Q31 Mr. Gerry Steinberg (City of Durham): I will move on then. If somebody gets a war pension, presumably it is for life, is it?
Mr Burnham: Generally, yes, once the decision has been made.
Q32 Mr. Gerry Steinberg (City of Durham): When there is a reassessment, presumably it is always to go up rather than to come down?
Mr Burnham: Not necessarily, no.
Q33 Mr. Gerry Steinberg (City of Durham): Not necessarily?
Mr Burnham: No. A case can be reviewed.
Q34 Mr. Gerry Steinberg (City of Durham): Has anybody ever recovered and come off the list altogether?
Mr Burnham: Yes, occasionally.
Q35 Mr. Gerry Steinberg (City of Durham): What percentage is awarded for a war pension for persons who have been involved in a conflict or a military exercise rather than a recreational or a civilian accident? Let me tell you why I ask this, I have two cases, they did not write. These people were writing and complaining about it. One hurt his leg playing football in an inter-services match and he got a war pension. The other one hurt his back playing the base drum in the band and he got a war pension. That seems a bit generous, does it not? I would have thought a war pension was for risking your life, not risking your back playing a drum or scoring the winning goal in an inter-services match.
Mr Burnham: I think that the name would lead a lot of people to believe that it is war-related, but it is simply any injury or disablement arising out of service. Because there is no requirement for it to be in on active service, we really have no data at all on how many claims would relate to active service, training or to any other course.
Q36 Mr. Gerry Steinberg (City of Durham): The definition of a war pension is very wide?
Mr Burnham: Very wide, it arises out of service. That is the full range of service, whether at peace, war, training, administration or whatever.
Q37 Mr. Gerry Steinberg (City of Durham): I have been told that you do not keep records about how veterans find out about your existence? Would this not be a sensible thing to do for obvious reasons?
Mr Burnham: Yes. I think the recommendation in the Report did pick out some things where we needed to give more attention. We have a variety of initiatives to try and raise awareness, but because we were not getting proper feedback about why people were getting in touch, it is difficult to judge their effectiveness. Just as an example, since the recommendation we had an arrangement with the Royal British Legion to send out 600,000 copies of our helpline leaflet in their magazine, and this time round we were able to track how many people who got in touch subsequently had done so because of that.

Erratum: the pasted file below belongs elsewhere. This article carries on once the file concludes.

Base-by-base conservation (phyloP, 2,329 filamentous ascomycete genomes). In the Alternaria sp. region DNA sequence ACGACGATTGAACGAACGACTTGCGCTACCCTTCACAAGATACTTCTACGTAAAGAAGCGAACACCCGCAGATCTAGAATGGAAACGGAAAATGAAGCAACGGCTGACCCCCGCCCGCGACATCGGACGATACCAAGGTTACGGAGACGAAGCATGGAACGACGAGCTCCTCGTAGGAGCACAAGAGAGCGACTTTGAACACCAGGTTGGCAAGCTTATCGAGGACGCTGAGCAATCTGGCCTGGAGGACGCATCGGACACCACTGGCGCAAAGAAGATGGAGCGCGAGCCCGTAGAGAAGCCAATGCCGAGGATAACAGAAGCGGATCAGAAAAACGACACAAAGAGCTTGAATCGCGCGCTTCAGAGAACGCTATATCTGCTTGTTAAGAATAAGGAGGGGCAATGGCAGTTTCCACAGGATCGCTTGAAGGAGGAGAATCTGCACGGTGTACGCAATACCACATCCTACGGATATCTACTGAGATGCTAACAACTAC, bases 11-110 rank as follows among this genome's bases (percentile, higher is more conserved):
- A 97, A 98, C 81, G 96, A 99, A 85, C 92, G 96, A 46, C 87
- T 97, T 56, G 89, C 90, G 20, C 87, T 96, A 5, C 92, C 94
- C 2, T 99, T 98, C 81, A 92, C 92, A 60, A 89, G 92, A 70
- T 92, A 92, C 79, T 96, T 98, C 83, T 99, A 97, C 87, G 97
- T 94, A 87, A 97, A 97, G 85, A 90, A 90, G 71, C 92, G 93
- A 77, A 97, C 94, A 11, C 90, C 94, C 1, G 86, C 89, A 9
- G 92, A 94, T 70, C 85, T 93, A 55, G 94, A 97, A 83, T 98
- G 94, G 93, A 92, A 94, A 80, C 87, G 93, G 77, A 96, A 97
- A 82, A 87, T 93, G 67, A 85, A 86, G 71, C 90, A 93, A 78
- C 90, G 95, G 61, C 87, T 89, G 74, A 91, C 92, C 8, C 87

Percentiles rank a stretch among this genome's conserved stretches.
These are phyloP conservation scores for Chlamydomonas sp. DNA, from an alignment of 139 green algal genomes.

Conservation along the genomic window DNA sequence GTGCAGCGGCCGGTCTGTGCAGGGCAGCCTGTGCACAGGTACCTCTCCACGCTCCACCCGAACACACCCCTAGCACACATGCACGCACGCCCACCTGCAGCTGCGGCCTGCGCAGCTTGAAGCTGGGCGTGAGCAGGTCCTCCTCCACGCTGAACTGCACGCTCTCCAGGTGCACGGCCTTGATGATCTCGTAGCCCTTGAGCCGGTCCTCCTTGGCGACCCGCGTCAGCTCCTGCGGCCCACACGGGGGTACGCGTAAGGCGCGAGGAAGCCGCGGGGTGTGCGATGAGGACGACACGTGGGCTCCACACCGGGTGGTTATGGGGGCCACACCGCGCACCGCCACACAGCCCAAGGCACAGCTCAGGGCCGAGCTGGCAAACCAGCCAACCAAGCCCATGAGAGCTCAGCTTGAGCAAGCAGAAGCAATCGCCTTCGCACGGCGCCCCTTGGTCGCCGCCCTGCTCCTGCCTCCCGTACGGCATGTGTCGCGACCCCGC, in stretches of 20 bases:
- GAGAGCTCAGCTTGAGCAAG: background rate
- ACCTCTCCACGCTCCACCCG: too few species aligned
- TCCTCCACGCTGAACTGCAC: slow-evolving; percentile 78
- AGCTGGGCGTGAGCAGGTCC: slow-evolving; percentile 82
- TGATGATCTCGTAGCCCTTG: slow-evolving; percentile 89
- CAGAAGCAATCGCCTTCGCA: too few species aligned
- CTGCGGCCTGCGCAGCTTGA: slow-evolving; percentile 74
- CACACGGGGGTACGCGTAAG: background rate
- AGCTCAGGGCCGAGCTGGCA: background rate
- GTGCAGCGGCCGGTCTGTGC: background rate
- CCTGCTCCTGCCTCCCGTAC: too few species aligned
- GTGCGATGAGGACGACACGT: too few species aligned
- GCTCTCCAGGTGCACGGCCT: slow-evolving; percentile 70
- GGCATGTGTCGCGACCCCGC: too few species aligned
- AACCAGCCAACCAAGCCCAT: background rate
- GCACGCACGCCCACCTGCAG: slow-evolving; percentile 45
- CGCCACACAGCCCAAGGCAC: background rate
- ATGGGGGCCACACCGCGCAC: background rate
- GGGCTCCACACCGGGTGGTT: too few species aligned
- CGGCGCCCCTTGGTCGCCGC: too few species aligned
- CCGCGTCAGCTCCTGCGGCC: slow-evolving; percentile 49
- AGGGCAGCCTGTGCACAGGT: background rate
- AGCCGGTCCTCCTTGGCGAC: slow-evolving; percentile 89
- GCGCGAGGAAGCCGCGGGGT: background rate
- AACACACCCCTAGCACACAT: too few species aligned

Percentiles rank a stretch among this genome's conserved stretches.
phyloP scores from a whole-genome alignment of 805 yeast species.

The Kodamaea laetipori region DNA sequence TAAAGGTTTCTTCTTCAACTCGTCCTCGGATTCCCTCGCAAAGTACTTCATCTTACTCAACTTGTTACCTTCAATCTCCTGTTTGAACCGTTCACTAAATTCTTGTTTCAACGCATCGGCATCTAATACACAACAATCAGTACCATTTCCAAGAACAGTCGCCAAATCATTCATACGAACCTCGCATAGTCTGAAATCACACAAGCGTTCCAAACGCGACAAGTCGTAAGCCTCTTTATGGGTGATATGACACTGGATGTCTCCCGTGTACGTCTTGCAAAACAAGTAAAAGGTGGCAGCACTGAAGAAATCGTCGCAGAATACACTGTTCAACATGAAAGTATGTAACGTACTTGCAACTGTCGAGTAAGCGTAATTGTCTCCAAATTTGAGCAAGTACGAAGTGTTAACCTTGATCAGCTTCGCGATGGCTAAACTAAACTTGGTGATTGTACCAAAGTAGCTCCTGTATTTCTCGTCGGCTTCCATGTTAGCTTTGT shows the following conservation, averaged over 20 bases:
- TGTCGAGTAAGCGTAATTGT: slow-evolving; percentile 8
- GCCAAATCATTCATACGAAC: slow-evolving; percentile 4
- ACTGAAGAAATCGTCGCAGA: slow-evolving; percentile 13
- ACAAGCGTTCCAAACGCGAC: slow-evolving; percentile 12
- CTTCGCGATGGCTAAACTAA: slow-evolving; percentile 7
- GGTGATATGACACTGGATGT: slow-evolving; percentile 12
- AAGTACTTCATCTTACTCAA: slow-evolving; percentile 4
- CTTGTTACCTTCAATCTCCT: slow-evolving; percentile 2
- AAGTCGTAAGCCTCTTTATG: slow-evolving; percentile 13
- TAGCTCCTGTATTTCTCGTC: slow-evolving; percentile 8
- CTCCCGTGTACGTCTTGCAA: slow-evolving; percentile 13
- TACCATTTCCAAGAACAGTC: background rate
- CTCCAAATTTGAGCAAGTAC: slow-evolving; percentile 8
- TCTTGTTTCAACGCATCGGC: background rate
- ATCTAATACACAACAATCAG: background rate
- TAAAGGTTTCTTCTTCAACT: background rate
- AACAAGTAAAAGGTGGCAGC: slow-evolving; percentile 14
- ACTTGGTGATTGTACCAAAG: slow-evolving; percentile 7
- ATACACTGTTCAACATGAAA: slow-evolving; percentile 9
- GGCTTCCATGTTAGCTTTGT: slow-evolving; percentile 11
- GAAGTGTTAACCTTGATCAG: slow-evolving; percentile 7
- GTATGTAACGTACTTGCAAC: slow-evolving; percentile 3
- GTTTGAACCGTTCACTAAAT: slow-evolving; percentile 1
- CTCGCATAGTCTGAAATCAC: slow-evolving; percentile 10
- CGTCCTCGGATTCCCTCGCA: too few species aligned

Q38 Mr. Gerry Steinberg (City of Durham): Let us say somebody applies for a war pension and they get it and then there is found to be a mistake. Would you then try and recover that money because presumably mistakes are made?
Mr Burnham: It would depend what you meant by a mistake.
Q39 Mr. Gerry Steinberg (City of Durham): The medical assessment was wrong or something like that?
Mr Burnham: By and large if the medical assessment was deemed to be wrong the pension would not be changed, unless that assessment had been made in the absence of a material fact. For example, if somebody just made a bad decision, even though we examined that decision afterwards and felt that was not a justifiable decision, the pension would not be changed. There are legislative constraints on that happening.
Q40 Mr. Gerry Steinberg (City of Durham): Finally, on page 28, paragraph 2.15, the paragraph is entitled "Financial accuracy". I read this paragraph as I read the Report and it seemed a pretty innocuous paragraph, but then I thought about it and read it again and it hides quite a bit, does it not, in the way it is written? It says: "...indicated the Agency was achieving 96%..."accuracy in finance, but that means it is 4% wrong. If it is 4% wrong you are dealing with, what is it, 200 and something thousand cases, 4% of that is something like 11,000 cases a year you pay the wrong amounts, that can turn out to be a lot of money, surely. If I remember rightly it says: "At the time of our earlier examination in 1992 the Agency was achieving similar levels of financial accuracy". There is a 4% error, which is quite a lot in terms of the numbers of people you deal with, and you have not improved at all since 1992. Why not?
Mr Burnham: I think two things. Firstly, I would like to stress that most of the errors that contribute to that are very small in terms of the financial amount. They arise usually where there is a more manual calculation, or where there is an error by one day plus or minus on the correct starting date for the pension. It would be very unusual, for instance, for us to find an error or if indeed a wrong rate of pension was awarded. Secondly, my experience - sort of wider across Social Security benefits - is that where you are dealing with human beings and human beings are making a calculation, if your accuracy rate is where we want it to be, pushing up towards I think 98%/99%, that is about as good as you get. I just do not think there are margins with human beings to do better.
Mr. Gerry Steinberg (City of Durham): You can appreciate from the tone of my questioning that I thought it was quite a good Report.